The Truth About Remote Working

The Truth About Remote Working
  • It’s so much easier to concentrate at home rather than in an office. Who knew your beloved co-workers were a huge distraction this whole time!
  • Few of your friends and family seem to believe you actually do any “real work”, and think you must be having a jolly good time chilling all day, rather than frantically trying to achieve your monthly targets.
  • Working from your bed is great at first, but unsustainable. Two main problems here: the strong urge to go back to sleep, and serious bum ache.
  • Your online shopping habits have dramatically increased – being around for every delivery slot is a liberating (and financially dangerous) experience!
  • People expect that you are free to chat and do chores in the daytime, which is not the case if you actually want to keep your job. Saying that, I won’t say no to a cheeky laundry load every now and then, am I right folks.
  • You never, ever wear pyjamas to work, because you fear that’s the road to sadness and despair.
  • Some days you do get desperate to hear a human voice and end up trying to keep your colleague on the phone for as long as possible.
  • Lunch is an extravagant affair with great attention to detail.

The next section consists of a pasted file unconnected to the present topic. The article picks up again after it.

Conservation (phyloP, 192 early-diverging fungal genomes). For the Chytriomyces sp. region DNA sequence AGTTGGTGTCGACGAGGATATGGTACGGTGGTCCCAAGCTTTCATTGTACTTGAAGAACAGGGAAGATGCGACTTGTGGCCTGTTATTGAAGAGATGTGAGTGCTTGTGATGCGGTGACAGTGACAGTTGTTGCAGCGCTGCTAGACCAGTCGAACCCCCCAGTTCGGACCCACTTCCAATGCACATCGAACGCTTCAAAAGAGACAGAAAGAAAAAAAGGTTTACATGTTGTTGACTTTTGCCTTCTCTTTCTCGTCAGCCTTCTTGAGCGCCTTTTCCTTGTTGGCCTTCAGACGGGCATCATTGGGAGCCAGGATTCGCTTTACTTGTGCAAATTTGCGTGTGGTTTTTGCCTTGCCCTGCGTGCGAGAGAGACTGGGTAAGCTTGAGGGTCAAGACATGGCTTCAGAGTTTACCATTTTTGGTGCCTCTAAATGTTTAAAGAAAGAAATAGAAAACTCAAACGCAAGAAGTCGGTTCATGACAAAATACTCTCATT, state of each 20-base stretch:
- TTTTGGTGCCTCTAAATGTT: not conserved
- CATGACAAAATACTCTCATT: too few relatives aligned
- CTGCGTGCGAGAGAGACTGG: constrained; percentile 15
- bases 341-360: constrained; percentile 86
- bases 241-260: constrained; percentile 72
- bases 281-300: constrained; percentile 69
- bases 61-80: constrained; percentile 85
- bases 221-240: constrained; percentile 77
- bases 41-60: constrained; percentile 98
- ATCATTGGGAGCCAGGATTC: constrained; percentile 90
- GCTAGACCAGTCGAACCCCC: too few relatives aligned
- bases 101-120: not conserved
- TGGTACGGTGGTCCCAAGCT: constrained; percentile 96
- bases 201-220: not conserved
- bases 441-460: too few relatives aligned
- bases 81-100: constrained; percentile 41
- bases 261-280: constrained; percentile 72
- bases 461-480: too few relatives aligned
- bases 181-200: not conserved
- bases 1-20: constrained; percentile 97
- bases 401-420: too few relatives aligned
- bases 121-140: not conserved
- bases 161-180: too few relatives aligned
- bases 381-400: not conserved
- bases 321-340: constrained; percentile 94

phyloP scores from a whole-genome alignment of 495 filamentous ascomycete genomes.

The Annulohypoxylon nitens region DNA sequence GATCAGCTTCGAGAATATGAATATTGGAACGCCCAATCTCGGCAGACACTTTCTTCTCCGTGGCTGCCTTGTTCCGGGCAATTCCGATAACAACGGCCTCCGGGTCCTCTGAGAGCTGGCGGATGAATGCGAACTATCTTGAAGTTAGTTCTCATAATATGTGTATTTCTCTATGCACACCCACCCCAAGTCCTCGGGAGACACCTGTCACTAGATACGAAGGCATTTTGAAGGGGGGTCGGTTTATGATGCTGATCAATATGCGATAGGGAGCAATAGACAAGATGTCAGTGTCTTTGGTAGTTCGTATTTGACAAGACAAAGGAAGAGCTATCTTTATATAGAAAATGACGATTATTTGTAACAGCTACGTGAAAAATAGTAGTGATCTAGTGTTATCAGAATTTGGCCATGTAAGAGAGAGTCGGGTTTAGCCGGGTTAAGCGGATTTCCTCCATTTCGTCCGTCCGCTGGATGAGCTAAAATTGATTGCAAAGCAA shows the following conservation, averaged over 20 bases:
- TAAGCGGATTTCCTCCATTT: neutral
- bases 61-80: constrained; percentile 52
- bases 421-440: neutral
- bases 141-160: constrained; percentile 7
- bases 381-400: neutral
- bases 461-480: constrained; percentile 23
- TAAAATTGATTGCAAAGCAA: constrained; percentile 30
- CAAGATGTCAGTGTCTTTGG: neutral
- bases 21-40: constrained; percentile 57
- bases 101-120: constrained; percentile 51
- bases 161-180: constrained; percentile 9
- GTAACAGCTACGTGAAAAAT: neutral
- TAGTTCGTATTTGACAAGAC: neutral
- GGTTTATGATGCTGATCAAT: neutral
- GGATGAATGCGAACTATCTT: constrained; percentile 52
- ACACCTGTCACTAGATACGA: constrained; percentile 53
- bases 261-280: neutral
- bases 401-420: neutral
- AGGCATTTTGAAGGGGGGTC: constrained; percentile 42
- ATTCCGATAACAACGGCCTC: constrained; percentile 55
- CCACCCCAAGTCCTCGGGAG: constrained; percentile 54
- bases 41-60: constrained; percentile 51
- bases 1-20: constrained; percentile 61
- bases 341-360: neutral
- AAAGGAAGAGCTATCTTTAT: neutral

• Tea and coffee is brought to you all the time without question because: “you’re working, I’ll do it”. Best five words in the English language.
  • Socialising on weekday evenings more than than once a week is now emotionally and physically possible.
  • Being one of those cool young professionals who work in coffee shops from their MacBook is not a thing. Commuting, spending money and being in a noisy environment cuts out most of the benefits of working from home!
  • 3 ‘o’ clock, 5 minute nap? Don’t mind if I do.
  • Co-worker messaging groups are the enemy of productivity. Every time your phone bings you have to check Whatsapp, then before you know it you’re halfway down your Facebook homepage. Please social media, have mercy.
  • You find yourself working overtime most days even though no-one is around to witness it. This is mainly to account for the nap and the Facebook stalk of an old school friend you did earlier that day though.
  • You basically become the cat’s servant, who begs you for food and attention all day.
  • Occasionally people catch you having in-depth conversations with the cat, and question if remote working is actually as healthy as you claim.

I hope you enjoyed this list blog about remote working, which I’ve been doing for nearly a year now as Marketing and Communication Manager of Pop My Mind.